Though many of the concepts in this course are still relevant, overall this course does not reflect our current course standards.

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The "Challenge 7: Listing API Posts" Lesson is part of the full, JavaScript for WordPress course featured in this preview video. Here's what you'd learn in this lesson:

In this challenge, students retrieve a list of posts with the backbone client.

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Transcript from the "Challenge 7: Listing API Posts" Lesson

>> Zac: Let's start off working through this together. And then I'll give you a little bit of time on your own to practice and see how far along you can get with things, okay? So just showing you the files real quick here.
>> Zac: It, like all the things we're doing, is going to go in stages.

[00:00:22] So the first section is going to start off, you're just going to show a list of posts, okay?
>> Zac: And then we're, no, that's 2,.1.
>> Zac: Then you're gonna pass arguments. So ultimately, we only want three posts on the page, just because it's gonna make it a little bit faster and make the page smaller, okay?

[00:00:49] So you'll put some arguments in, and then you'll write the code to save everything.
>> Zac: And then you'll write the code to edit, and then finally delete. Okay, so I'll start doing some of this with you, and then I'll turn it over to you to do on your own.

[00:01:07] And this is just reminding me one more thing I wanted to mention before you get in. This form here is coming from PHP. This is one of the things that it would have taken us, cuz you'll see, we'll use TinyMCE when we use the decoupled example, it would take us a lot of code.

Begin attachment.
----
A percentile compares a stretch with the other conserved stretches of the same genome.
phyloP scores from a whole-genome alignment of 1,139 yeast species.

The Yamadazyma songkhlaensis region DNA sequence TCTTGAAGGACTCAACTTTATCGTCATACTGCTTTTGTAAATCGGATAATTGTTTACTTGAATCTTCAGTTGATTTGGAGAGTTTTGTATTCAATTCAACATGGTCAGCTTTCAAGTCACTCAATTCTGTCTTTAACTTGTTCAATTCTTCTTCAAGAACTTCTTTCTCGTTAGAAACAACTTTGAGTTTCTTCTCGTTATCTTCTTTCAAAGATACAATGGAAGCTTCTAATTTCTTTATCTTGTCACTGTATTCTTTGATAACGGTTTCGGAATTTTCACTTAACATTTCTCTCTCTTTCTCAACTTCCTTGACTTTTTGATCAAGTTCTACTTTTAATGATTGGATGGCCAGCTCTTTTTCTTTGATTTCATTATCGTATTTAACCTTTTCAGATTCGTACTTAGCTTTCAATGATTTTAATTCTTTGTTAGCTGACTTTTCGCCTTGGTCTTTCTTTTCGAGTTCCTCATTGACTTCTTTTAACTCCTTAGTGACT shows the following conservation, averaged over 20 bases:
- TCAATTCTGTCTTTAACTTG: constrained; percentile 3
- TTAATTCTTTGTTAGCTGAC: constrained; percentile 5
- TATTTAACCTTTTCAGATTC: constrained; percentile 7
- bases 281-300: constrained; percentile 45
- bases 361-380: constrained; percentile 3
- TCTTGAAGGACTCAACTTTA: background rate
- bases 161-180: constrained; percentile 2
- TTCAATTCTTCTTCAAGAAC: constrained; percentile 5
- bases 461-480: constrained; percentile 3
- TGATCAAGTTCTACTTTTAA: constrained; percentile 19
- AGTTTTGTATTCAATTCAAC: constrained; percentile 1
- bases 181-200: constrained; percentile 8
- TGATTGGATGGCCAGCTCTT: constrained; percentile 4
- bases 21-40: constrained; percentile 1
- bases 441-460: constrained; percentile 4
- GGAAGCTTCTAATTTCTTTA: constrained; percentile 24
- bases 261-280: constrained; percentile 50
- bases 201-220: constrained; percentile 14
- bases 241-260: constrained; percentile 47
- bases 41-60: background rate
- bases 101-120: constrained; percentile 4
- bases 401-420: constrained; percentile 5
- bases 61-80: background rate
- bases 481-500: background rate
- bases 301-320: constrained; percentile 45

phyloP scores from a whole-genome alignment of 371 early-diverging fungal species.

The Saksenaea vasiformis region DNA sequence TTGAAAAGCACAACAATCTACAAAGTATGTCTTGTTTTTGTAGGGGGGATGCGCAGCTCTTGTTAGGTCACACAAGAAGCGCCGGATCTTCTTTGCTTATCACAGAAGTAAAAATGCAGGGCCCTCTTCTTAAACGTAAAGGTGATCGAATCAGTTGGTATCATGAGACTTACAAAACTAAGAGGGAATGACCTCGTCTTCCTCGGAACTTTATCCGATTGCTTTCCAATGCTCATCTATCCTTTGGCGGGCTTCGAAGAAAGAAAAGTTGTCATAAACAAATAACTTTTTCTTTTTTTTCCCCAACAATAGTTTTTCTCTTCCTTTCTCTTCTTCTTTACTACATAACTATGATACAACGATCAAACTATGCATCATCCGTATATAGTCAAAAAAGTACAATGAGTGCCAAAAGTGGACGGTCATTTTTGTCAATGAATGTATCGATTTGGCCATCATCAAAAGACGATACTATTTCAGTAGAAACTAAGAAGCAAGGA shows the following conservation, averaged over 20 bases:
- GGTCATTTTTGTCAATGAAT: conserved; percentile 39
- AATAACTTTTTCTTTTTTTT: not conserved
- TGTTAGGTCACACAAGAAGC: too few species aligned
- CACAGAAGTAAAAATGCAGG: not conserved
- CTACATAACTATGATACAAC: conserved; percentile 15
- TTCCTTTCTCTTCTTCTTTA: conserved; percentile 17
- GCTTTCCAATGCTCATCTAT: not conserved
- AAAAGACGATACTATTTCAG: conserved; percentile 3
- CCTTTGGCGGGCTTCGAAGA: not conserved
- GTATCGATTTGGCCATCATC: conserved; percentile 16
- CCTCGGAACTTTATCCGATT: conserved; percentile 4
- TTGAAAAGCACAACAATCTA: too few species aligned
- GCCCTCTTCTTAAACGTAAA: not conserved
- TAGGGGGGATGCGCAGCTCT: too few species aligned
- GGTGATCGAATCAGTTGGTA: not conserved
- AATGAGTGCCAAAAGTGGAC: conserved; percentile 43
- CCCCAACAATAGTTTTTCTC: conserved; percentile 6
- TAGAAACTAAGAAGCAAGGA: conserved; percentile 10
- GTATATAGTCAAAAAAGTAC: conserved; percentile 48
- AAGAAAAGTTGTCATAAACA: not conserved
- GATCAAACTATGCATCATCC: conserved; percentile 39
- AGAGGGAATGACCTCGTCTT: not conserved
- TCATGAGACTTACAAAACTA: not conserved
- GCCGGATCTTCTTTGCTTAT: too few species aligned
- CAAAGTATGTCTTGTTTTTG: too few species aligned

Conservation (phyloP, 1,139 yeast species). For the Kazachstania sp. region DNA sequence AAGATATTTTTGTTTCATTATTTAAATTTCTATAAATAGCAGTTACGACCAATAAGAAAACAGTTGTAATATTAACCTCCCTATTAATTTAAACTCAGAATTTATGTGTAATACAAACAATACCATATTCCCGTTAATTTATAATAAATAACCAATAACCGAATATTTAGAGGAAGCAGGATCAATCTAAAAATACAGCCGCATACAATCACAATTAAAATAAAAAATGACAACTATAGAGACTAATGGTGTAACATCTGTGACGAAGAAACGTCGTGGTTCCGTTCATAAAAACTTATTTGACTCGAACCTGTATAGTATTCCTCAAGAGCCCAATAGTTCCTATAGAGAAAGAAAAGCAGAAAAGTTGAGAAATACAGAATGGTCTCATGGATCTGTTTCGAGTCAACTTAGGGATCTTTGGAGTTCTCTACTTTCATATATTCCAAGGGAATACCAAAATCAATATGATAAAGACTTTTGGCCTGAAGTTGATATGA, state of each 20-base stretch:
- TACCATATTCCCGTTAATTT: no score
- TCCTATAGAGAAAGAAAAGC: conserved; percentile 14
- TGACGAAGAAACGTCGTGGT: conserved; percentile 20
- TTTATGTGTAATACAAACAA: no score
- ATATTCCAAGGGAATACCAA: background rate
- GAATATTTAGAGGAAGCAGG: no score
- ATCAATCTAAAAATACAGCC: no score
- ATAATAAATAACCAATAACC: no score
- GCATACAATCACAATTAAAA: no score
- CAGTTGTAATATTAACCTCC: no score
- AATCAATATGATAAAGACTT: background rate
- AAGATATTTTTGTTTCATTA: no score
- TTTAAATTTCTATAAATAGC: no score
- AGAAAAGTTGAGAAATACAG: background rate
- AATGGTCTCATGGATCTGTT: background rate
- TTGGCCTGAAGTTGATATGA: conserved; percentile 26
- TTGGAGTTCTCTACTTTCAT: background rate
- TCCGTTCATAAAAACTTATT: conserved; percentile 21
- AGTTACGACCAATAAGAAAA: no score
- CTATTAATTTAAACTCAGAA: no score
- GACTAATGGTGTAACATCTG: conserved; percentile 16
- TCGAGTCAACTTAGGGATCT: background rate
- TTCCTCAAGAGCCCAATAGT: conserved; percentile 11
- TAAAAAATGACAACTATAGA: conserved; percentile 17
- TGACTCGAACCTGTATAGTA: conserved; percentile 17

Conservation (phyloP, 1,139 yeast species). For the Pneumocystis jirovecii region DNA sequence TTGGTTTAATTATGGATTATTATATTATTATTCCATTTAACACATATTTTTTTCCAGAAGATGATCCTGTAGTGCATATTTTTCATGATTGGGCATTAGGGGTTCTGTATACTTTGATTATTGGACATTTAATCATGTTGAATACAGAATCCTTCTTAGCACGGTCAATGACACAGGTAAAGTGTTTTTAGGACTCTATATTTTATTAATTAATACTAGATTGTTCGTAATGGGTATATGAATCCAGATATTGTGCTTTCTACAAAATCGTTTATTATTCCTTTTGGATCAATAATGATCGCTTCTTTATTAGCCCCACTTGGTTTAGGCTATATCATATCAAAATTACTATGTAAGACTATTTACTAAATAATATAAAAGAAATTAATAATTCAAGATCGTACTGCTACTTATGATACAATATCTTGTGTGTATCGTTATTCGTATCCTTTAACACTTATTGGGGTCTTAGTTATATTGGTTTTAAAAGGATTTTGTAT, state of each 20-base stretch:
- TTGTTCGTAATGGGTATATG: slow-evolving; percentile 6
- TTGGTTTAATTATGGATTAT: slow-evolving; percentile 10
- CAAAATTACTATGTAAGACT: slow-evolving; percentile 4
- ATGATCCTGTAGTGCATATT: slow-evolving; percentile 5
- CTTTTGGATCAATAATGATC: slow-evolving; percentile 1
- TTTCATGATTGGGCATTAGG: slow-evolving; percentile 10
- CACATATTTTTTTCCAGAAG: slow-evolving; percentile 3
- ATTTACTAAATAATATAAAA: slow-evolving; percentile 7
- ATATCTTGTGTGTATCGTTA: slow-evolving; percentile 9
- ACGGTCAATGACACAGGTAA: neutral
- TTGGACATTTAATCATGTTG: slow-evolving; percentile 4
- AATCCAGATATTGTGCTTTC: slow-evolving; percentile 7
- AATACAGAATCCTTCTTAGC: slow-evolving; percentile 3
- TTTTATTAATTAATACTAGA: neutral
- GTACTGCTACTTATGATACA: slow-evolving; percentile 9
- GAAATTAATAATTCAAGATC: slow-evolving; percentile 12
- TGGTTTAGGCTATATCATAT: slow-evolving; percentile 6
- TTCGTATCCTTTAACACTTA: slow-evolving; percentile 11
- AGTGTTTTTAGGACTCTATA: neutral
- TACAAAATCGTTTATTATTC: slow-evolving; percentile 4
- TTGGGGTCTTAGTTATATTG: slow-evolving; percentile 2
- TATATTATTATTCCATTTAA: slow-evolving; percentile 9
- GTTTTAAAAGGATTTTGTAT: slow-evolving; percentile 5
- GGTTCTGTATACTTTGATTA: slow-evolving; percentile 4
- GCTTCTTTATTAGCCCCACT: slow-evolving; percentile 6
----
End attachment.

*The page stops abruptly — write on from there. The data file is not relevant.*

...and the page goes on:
[00:01:27] So to do all these different buttons and all this, that would've just been crazy in a visual editor versus a text, and hooking them with all this. So in our actual code, we have a custom template, that we’ve named custom.php. And it’s not there, it’s in the save.

[00:01:49] So what we’ve done is this code right here, and you’ll see this as you start coding along. It won’t be added till a little bit later, but notice we're checking to see, is the user logged in? And do they have the ability to edit other people's posts? There are admins, editors, authors, subscribers, contributors in WordPress.

[00:02:06] And this is checking to see that they're an editor at least. Then we're hard coding out our New Post button, and we're hard coding out our whole field. And notice this line, this is what I wanted to show you, PHP Editor will put this out. So like I said, when you're working in WordPress, there are times where it's still not a benefit to use the API.

[00:02:28] And doing something like outputting the entire WordPress editor with one line of PHP versus trying to build and customize that whole thing would just be insane. So this is an example of where a little bit PHP definitely helps. And you'll see that unlike traditional JavaScript apps, some of these is hard coded, but then everything you list-posts is just gonna be an empty div.

[00:02:51] And that'll be more like div with an ID of an app where you fill everything in